Since the Maier hasn’t developed the majority of her films and all the commercially available prints of her photographs are done by a third party, we don’t have a full grasp of her ideas. Only through analyzing those rare prints Maier has made while she owned a darkroom we can understand more about her entire artistic world. Also, it is known that Maier herself has given many instructions to the photo labs on how to print and crop her works and what kind of paper and finish on the paper to apply. In the late 40s, Maier was using a simple Kodak Brownie box camera with just one shutter speed option and no aperture and focus control. The screen was tiny and it was hard to make more complex artistic ideas come true. In 1952, after she returned to the United States, Maier has bought a different, better camera. It was a Rolleiflex camera and with this model she had much more freedom and ability to control the options. It wasn’t until the seventies that she started using a new camera again, which was a Leica model.
In 2007, due to financial issues, Maier couldn’t afford to keep her storage space anymore. As a result of this issues, her entire work consisting of numberless negatives, audio recordings, and 8mm film was auctioned. When it comes to her photos, there were three collectors who bought her pieces - John Maloof, Ron Slattery, and Randy Prow. The artist’s photographs were published in 2008 on the Internet, but they haven’t received much feedback. John Maloof had purchased the largest part of the photographer’s work because he was interested in the history of Portage Park, which is a neighborhood in Chicago. Maloof didn’t know much about Maier until he discovered her death notice in Chicago Tribune in 2009. After he linked his blog to the Maier’s photos on Flickr, the photographer’s work became viral and finally received a lot of attention. In 2010, Chicago art collector Jeffrey Goldstein bought a portion of the Maier work from one of the original buyers and he obtained 17,500 negatives, 2,000 prints, and even 30 homemade movies. In 2014, he decided to sell his collection to Stephen Bulger Gallery in Toronto. When it comes to Maloof, who owns around 90% of Maier's entire work and also some of her cameras and paperwork. Ever since the discovery, Maier’s work has received a lot of attention and it has appeared in numerous solo and group exhibitions in important galleries and museums. Also, there are several books and two documentaries dedicated to the life story of Vivian Maier. Finding Vivian Maier documentary was made by Maloof and a producer Charlie Siskel and it aims to shed some light on the mysterious photographer and her habits and lifestyle. Maloof and Siskel represented the personal history of Maier and her life in between New York City, Chicago, and France. Maier was a wanderer and self-taught photographer with an amazing ability to capture the very soul of people from all walks of life. Her artful and comic eye calls to mind the photography of Berenice Abbott and Weegee. Thanks to Maloof’s efforts, and later on galleries and museums who presented her work, Maier is nowadays considered one of the best and most original street photographers. Yet, the story of her life is still quite mysterious due to the reclusive nature of the photographer. A lot of limited, yet precious information came from the families Maier used to work for, who remember her as a really unusual nanny.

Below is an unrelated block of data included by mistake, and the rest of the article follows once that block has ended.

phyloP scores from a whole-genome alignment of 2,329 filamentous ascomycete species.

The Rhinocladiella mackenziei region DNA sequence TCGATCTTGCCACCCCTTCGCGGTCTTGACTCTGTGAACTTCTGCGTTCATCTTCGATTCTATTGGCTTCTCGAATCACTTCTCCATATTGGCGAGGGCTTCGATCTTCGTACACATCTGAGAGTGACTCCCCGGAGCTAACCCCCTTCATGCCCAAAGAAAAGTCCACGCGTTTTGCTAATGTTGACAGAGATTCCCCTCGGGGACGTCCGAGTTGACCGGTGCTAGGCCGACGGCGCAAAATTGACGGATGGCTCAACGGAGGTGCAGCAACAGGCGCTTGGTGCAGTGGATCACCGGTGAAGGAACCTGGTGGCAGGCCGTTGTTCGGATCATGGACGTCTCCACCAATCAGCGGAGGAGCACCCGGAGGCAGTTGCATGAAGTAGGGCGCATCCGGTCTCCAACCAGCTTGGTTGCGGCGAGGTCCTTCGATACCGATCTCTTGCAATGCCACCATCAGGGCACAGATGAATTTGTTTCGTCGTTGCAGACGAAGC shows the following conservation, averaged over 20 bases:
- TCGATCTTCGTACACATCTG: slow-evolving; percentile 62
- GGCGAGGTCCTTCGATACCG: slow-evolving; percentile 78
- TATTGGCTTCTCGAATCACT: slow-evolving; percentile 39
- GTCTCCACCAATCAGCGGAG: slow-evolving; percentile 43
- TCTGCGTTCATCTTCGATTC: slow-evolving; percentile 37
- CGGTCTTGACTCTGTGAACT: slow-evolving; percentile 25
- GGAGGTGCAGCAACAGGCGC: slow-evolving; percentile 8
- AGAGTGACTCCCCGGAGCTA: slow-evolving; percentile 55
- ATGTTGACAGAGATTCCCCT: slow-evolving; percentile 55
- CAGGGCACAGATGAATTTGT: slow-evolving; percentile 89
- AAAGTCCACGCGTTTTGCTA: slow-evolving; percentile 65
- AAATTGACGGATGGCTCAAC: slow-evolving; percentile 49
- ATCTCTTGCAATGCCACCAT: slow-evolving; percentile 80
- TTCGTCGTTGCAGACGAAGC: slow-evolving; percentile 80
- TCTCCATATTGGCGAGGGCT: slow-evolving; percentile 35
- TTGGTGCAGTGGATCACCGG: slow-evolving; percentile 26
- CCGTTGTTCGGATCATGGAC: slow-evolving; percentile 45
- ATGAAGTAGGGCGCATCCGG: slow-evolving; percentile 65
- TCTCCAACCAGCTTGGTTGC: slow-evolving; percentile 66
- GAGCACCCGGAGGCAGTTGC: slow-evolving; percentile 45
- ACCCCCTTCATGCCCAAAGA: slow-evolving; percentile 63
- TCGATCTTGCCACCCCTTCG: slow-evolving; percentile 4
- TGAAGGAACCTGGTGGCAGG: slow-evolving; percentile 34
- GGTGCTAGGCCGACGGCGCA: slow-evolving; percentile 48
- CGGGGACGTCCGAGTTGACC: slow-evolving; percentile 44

Vivian Maier’s work speaks a lot about the world of street photography in the second part of the 20th century and similarly to the pieces of Cartier-Bresson and Abbott, her work displays a lot of natural spontaneity. Her portrayal of Chicago and New York City as well as some exotic countries is rather refreshing because of its powerful straightforwardness. The fact that Maier’s personality was very specific contributes even more to the magic of her work. It is not easy to imagine a photographer who never showed any of his pieces to anyone, and this is exactly what Maier has been doing throughout her life. She was, in a way, a solitary genius who found the peace and solace through her persistent work.
Vivian Maier lived between New York, Chicago, and France.
Featured image: Vivian Maier's Self-Portrait
All images copyright of John Maloof Collection.